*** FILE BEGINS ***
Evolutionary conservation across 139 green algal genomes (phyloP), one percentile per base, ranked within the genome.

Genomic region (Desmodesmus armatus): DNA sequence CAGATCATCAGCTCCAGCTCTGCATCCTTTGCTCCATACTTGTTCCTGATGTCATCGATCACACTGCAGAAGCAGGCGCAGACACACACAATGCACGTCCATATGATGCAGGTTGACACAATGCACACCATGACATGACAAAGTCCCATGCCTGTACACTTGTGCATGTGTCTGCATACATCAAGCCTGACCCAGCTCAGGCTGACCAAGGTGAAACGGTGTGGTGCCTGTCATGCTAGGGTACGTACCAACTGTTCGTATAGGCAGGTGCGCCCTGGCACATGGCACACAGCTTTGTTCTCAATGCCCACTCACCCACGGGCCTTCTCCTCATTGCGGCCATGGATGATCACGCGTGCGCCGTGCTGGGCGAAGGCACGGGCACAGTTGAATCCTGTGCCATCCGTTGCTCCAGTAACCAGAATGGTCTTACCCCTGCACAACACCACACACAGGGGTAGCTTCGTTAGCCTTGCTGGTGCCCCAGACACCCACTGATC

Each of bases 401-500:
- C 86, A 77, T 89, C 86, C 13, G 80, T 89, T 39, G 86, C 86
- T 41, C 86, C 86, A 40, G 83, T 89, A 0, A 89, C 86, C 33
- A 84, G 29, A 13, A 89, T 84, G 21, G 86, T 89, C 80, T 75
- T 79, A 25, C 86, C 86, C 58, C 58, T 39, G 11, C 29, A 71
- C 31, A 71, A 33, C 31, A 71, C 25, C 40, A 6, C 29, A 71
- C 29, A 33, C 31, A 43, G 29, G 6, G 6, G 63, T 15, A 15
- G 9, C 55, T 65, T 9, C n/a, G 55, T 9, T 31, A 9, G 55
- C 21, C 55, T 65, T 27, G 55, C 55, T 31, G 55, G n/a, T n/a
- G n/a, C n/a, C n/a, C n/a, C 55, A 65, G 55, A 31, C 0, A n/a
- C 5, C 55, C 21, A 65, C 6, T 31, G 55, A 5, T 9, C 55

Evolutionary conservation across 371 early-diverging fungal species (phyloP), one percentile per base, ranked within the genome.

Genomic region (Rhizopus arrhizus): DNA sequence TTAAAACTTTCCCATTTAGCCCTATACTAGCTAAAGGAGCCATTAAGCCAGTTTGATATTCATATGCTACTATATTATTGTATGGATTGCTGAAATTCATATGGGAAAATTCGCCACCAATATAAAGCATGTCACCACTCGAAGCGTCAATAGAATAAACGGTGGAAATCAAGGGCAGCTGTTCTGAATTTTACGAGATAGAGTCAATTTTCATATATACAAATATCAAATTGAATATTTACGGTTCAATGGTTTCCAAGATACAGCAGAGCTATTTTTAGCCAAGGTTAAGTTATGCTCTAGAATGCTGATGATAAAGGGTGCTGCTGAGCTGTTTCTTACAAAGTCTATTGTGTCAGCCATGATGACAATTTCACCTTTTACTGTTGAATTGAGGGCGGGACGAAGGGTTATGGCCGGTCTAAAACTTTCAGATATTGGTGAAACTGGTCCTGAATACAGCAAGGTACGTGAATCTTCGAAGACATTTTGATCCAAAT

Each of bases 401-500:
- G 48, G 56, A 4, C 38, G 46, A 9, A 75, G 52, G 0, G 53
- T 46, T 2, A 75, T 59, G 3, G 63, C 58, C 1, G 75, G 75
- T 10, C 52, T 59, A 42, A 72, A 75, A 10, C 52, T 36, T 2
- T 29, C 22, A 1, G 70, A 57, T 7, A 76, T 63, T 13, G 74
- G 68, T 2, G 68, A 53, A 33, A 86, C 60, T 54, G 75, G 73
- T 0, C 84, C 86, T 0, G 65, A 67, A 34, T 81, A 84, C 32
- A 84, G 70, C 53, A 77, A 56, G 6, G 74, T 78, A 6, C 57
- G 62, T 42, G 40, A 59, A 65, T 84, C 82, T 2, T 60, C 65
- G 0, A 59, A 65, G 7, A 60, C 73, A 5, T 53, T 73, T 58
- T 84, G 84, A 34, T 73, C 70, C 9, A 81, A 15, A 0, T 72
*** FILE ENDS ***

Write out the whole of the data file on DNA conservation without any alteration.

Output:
Evolutionary conservation across 139 green algal genomes (phyloP), one percentile per base, ranked within the genome.

Genomic region (Desmodesmus armatus): DNA sequence CAGATCATCAGCTCCAGCTCTGCATCCTTTGCTCCATACTTGTTCCTGATGTCATCGATCACACTGCAGAAGCAGGCGCAGACACACACAATGCACGTCCATATGATGCAGGTTGACACAATGCACACCATGACATGACAAAGTCCCATGCCTGTACACTTGTGCATGTGTCTGCATACATCAAGCCTGACCCAGCTCAGGCTGACCAAGGTGAAACGGTGTGGTGCCTGTCATGCTAGGGTACGTACCAACTGTTCGTATAGGCAGGTGCGCCCTGGCACATGGCACACAGCTTTGTTCTCAATGCCCACTCACCCACGGGCCTTCTCCTCATTGCGGCCATGGATGATCACGCGTGCGCCGTGCTGGGCGAAGGCACGGGCACAGTTGAATCCTGTGCCATCCGTTGCTCCAGTAACCAGAATGGTCTTACCCCTGCACAACACCACACACAGGGGTAGCTTCGTTAGCCTTGCTGGTGCCCCAGACACCCACTGATC

Each of bases 401-500:
- C 86, A 77, T 89, C 86, C 13, G 80, T 89, T 39, G 86, C 86
- T 41, C 86, C 86, A 40, G 83, T 89, A 0, A 89, C 86, C 33
- A 84, G 29, A 13, A 89, T 84, G 21, G 86, T 89, C 80, T 75
- T 79, A 25, C 86, C 86, C 58, C 58, T 39, G 11, C 29, A 71
- C 31, A 71, A 33, C 31, A 71, C 25, C 40, A 6, C 29, A 71
- C 29, A 33, C 31, A 43, G 29, G 6, G 6, G 63, T 15, A 15
- G 9, C 55, T 65, T 9, C n/a, G 55, T 9, T 31, A 9, G 55
- C 21, C 55, T 65, T 27, G 55, C 55, T 31, G 55, G n/a, T n/a
- G n/a, C n/a, C n/a, C n/a, C 55, A 65, G 55, A 31, C 0, A n/a
- C 5, C 55, C 21, A 65, C 6, T 31, G 55, A 5, T 9, C 55

Evolutionary conservation across 371 early-diverging fungal species (phyloP), one percentile per base, ranked within the genome.

Genomic region (Rhizopus arrhizus): DNA sequence TTAAAACTTTCCCATTTAGCCCTATACTAGCTAAAGGAGCCATTAAGCCAGTTTGATATTCATATGCTACTATATTATTGTATGGATTGCTGAAATTCATATGGGAAAATTCGCCACCAATATAAAGCATGTCACCACTCGAAGCGTCAATAGAATAAACGGTGGAAATCAAGGGCAGCTGTTCTGAATTTTACGAGATAGAGTCAATTTTCATATATACAAATATCAAATTGAATATTTACGGTTCAATGGTTTCCAAGATACAGCAGAGCTATTTTTAGCCAAGGTTAAGTTATGCTCTAGAATGCTGATGATAAAGGGTGCTGCTGAGCTGTTTCTTACAAAGTCTATTGTGTCAGCCATGATGACAATTTCACCTTTTACTGTTGAATTGAGGGCGGGACGAAGGGTTATGGCCGGTCTAAAACTTTCAGATATTGGTGAAACTGGTCCTGAATACAGCAAGGTACGTGAATCTTCGAAGACATTTTGATCCAAAT

Each of bases 401-500:
- G 48, G 56, A 4, C 38, G 46, A 9, A 75, G 52, G 0, G 53
- T 46, T 2, A 75, T 59, G 3, G 63, C 58, C 1, G 75, G 75
- T 10, C 52, T 59, A 42, A 72, A 75, A 10, C 52, T 36, T 2
- T 29, C 22, A 1, G 70, A 57, T 7, A 76, T 63, T 13, G 74
- G 68, T 2, G 68, A 53, A 33, A 86, C 60, T 54, G 75, G 73
- T 0, C 84, C 86, T 0, G 65, A 67, A 34, T 81, A 84, C 32
- A 84, G 70, C 53, A 77, A 56, G 6, G 74, T 78, A 6, C 57
- G 62, T 42, G 40, A 59, A 65, T 84, C 82, T 2, T 60, C 65
- G 0, A 59, A 65, G 7, A 60, C 73, A 5, T 53, T 73, T 58
- T 84, G 84, A 34, T 73, C 70, C 9, A 81, A 15, A 0, T 72